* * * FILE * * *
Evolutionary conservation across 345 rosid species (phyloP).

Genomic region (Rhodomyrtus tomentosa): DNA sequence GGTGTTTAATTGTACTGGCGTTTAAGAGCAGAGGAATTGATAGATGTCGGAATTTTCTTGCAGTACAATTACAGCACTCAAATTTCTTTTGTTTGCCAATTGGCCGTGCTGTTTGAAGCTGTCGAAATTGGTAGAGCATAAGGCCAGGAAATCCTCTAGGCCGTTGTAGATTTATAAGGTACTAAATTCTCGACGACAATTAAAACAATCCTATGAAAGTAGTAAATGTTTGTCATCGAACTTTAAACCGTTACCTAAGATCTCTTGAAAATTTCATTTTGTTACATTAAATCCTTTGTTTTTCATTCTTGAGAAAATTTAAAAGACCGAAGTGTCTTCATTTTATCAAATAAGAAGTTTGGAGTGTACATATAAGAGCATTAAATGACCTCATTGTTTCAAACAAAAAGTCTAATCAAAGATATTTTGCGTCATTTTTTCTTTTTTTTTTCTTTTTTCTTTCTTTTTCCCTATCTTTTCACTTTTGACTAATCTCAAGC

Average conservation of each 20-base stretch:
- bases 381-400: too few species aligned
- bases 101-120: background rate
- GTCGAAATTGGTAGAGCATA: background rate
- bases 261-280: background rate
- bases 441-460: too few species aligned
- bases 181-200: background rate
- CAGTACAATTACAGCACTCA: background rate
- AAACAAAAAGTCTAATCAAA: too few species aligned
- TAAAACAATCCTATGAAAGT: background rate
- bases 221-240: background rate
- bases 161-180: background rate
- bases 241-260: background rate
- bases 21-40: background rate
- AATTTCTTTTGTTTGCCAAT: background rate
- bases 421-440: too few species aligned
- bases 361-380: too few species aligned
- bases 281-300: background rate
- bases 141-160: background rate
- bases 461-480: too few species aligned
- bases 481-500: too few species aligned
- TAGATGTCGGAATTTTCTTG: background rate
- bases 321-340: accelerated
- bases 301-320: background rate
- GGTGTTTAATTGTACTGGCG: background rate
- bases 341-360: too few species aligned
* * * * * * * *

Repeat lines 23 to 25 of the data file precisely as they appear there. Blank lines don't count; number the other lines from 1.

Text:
- bases 481-500: too few species aligned
- TAGATGTCGGAATTTTCTTG: background rate
- bases 321-340: accelerated